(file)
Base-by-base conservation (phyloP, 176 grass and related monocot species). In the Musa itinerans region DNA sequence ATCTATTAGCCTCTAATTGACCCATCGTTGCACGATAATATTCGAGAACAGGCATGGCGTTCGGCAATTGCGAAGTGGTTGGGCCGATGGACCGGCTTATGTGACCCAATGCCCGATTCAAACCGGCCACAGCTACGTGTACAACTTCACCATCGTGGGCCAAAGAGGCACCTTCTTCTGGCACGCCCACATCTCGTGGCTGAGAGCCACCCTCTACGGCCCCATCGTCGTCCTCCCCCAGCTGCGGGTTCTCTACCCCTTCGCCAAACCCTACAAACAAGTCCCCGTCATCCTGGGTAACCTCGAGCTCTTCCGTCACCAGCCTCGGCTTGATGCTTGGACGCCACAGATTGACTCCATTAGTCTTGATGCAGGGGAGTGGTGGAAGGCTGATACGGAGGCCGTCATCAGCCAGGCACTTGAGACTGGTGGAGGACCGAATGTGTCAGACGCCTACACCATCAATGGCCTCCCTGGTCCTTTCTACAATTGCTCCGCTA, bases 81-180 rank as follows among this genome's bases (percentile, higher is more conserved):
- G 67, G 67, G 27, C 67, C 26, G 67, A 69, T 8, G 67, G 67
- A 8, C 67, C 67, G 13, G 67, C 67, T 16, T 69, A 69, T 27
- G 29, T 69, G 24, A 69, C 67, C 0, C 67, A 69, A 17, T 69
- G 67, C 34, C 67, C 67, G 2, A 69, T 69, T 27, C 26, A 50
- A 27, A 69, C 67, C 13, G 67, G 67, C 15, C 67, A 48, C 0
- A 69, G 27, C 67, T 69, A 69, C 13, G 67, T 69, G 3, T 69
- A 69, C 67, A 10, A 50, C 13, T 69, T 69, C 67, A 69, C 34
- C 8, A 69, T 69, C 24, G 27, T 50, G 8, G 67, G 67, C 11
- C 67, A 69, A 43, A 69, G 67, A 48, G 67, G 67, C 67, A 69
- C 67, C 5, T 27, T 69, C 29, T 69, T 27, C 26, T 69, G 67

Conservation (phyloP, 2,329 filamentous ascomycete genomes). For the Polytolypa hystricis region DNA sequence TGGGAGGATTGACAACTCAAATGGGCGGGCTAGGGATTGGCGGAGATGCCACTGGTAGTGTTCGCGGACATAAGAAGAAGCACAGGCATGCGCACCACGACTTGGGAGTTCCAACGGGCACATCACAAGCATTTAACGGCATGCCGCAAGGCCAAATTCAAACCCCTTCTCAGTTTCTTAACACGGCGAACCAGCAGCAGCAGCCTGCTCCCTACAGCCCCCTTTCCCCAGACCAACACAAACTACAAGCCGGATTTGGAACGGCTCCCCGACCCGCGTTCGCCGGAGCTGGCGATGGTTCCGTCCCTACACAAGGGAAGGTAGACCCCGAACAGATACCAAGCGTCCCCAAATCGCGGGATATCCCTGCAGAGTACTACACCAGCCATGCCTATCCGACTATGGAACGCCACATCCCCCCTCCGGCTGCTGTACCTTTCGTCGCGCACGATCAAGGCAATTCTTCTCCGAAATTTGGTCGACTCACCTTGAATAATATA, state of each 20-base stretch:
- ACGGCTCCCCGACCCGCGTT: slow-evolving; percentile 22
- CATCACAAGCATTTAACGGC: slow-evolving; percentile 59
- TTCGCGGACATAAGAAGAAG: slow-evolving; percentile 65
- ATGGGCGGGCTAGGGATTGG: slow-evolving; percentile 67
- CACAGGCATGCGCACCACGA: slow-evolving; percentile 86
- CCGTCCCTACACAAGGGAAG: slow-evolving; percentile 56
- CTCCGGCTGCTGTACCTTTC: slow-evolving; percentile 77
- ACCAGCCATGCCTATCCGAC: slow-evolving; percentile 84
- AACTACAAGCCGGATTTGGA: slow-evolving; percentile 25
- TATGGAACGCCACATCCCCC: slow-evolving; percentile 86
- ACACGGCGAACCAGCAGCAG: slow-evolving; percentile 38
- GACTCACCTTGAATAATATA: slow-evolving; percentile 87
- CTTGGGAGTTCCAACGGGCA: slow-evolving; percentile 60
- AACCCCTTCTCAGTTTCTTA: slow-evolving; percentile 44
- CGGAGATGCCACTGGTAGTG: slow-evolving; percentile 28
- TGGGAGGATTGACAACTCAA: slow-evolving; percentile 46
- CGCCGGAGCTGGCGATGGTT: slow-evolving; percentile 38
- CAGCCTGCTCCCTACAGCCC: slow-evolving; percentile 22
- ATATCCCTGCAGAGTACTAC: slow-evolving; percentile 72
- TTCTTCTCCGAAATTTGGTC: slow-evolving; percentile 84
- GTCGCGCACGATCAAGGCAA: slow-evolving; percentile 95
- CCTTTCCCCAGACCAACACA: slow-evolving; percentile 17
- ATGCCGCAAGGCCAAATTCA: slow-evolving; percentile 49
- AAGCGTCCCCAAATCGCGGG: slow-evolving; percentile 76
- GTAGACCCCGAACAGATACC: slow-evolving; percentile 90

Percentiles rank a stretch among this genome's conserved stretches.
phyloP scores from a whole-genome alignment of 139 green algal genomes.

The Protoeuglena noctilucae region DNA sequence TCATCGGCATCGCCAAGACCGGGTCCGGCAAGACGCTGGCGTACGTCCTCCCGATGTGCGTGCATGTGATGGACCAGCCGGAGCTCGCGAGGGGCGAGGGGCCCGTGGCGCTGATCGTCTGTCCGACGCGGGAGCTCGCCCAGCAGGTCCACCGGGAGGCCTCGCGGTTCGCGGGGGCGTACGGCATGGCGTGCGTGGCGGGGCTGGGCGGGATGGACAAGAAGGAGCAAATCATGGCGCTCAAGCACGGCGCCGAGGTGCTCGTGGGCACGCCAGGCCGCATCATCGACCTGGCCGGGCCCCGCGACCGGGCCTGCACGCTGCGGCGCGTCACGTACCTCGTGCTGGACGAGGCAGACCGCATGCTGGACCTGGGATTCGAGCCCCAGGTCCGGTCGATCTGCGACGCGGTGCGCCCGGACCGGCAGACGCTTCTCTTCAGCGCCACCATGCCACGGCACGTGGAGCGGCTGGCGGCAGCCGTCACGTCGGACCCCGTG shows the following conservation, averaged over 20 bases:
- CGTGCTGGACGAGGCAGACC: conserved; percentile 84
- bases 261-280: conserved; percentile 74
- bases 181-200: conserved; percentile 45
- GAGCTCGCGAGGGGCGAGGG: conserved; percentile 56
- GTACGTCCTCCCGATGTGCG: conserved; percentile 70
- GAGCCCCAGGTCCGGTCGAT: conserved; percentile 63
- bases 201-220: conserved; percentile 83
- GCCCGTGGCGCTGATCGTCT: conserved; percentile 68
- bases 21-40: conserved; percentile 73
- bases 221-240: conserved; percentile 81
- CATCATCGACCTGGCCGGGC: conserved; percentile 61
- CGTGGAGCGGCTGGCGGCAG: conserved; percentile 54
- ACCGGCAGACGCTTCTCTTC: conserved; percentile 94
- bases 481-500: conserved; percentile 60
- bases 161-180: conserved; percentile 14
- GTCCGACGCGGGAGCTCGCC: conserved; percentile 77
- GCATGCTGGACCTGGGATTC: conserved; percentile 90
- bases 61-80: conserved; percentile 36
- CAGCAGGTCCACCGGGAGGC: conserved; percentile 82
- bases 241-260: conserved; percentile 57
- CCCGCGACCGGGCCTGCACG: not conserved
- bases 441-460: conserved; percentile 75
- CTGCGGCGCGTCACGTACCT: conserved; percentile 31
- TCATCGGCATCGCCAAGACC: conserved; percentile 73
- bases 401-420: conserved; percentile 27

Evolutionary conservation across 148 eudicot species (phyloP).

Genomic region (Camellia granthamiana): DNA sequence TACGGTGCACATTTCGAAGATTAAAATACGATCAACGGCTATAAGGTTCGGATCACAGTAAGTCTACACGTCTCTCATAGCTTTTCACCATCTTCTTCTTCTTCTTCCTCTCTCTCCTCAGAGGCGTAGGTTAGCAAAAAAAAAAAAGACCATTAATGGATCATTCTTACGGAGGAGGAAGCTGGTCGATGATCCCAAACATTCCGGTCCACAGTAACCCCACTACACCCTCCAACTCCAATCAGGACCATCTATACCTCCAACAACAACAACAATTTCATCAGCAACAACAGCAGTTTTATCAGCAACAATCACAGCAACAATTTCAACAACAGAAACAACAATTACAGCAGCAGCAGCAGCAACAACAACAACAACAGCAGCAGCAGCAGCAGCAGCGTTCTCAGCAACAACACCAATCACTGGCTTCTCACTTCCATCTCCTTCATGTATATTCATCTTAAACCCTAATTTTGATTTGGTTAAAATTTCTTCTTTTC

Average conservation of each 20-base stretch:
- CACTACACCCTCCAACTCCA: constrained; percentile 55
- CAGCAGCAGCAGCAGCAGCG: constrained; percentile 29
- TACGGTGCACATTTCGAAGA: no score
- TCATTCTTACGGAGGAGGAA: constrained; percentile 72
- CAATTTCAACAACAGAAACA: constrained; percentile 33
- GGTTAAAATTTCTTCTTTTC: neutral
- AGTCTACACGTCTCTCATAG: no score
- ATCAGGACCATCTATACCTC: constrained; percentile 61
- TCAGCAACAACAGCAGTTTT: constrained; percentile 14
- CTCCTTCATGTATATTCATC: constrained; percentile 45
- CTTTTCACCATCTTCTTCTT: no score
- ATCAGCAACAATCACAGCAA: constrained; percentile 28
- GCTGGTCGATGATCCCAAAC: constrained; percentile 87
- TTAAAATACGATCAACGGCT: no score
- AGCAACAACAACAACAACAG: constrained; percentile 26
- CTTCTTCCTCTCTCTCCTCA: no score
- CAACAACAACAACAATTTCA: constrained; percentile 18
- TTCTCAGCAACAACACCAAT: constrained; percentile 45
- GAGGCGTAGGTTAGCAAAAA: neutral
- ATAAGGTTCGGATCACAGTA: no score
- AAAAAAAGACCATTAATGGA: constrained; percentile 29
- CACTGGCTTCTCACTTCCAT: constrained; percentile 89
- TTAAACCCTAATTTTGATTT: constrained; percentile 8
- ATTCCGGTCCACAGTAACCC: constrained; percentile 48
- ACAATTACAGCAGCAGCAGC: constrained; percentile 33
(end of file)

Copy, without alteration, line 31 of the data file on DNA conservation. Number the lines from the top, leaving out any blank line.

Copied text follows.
- ATATCCCTGCAGAGTACTAC: slow-evolving; percentile 72